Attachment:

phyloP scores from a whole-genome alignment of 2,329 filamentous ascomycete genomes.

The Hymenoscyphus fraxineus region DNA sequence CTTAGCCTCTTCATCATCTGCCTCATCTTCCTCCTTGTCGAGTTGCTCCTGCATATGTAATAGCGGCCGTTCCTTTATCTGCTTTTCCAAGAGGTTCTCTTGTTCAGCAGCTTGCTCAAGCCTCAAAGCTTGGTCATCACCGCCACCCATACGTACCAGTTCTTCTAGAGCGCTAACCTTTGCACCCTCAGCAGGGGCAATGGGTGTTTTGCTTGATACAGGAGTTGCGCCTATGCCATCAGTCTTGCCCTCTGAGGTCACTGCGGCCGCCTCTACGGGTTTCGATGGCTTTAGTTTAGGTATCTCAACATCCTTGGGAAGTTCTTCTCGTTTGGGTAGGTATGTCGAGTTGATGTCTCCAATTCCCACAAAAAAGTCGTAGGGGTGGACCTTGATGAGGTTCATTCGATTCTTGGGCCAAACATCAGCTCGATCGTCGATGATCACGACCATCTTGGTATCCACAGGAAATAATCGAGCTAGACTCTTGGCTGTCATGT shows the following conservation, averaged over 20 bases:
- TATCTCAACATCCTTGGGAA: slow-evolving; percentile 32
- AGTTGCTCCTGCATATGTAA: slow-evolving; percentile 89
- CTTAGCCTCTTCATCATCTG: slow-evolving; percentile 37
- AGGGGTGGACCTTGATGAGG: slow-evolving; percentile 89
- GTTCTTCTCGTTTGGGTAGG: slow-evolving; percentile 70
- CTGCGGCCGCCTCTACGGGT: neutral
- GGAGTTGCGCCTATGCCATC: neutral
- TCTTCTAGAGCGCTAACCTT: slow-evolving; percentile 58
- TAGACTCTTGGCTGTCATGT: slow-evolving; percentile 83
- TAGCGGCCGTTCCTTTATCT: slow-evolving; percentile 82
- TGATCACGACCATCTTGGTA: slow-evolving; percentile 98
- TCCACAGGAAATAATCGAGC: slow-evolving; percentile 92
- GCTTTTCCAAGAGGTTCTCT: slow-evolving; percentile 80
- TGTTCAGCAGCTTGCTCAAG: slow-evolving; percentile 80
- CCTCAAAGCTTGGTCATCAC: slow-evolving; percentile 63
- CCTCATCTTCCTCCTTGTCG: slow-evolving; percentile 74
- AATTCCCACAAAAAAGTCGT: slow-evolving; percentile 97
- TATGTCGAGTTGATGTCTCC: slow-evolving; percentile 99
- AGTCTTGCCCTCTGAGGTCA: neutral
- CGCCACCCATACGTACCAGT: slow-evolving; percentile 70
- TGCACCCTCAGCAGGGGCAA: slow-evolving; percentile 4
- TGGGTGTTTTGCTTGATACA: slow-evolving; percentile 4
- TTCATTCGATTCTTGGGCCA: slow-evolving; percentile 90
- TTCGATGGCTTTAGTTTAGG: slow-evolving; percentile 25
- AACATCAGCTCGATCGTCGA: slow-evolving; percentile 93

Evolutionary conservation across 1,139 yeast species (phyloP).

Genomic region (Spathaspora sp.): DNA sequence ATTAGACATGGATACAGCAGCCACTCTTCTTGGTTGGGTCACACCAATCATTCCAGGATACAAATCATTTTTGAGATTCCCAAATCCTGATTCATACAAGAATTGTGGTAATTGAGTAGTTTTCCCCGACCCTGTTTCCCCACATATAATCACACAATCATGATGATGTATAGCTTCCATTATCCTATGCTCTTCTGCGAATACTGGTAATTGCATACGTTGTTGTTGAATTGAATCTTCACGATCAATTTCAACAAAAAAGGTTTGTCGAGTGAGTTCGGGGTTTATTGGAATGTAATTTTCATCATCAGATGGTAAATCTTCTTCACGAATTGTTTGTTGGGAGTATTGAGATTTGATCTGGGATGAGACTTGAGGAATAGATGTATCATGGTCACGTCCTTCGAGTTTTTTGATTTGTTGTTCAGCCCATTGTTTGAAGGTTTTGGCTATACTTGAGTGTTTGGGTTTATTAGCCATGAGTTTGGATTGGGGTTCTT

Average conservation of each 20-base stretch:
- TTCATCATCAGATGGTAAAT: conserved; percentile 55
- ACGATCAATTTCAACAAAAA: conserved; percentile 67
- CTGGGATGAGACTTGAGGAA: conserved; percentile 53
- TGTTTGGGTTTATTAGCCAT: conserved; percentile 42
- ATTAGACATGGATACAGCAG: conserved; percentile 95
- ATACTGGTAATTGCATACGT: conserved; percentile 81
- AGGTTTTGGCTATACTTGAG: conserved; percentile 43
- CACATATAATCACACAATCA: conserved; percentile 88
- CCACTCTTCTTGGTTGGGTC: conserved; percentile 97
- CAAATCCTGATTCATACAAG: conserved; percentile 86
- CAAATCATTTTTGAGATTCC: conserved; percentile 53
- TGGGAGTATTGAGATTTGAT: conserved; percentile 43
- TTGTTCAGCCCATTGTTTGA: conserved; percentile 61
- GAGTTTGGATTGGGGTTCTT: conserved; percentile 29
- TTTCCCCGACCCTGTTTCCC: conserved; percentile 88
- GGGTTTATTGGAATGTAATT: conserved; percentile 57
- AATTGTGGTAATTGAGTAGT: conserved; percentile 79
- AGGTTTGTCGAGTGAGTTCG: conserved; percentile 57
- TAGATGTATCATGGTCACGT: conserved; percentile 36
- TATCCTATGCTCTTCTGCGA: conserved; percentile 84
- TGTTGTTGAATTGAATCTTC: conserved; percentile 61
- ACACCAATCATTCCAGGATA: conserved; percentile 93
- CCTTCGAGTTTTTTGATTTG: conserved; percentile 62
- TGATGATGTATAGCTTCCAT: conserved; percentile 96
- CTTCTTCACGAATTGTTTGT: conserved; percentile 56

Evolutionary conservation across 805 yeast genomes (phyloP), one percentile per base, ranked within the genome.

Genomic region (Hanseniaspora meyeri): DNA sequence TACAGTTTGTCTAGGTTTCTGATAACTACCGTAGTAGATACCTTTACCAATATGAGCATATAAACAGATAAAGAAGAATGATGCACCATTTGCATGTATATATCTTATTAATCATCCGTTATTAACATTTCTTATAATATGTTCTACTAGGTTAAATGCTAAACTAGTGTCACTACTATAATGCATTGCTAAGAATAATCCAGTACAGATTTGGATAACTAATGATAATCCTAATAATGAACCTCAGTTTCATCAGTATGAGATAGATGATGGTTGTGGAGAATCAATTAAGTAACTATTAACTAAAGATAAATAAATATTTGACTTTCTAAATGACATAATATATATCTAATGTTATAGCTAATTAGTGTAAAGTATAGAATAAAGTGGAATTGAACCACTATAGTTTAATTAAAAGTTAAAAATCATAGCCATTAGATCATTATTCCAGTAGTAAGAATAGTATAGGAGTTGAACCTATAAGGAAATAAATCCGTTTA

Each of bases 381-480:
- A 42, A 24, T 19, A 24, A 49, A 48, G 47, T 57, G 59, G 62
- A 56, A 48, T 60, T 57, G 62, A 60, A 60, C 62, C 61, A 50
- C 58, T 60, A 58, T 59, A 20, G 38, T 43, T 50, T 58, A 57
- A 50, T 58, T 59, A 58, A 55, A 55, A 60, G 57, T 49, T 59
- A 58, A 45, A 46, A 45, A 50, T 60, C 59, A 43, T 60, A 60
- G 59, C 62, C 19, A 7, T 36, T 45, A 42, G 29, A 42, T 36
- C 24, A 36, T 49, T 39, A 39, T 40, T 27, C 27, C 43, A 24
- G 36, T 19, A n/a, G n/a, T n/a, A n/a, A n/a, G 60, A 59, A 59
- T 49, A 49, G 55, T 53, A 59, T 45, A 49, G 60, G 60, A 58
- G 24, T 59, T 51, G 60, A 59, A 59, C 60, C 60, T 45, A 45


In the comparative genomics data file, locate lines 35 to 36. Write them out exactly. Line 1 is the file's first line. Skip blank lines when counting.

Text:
- ATTAGACATGGATACAGCAG: conserved; percentile 95
- ATACTGGTAATTGCATACGT: conserved; percentile 81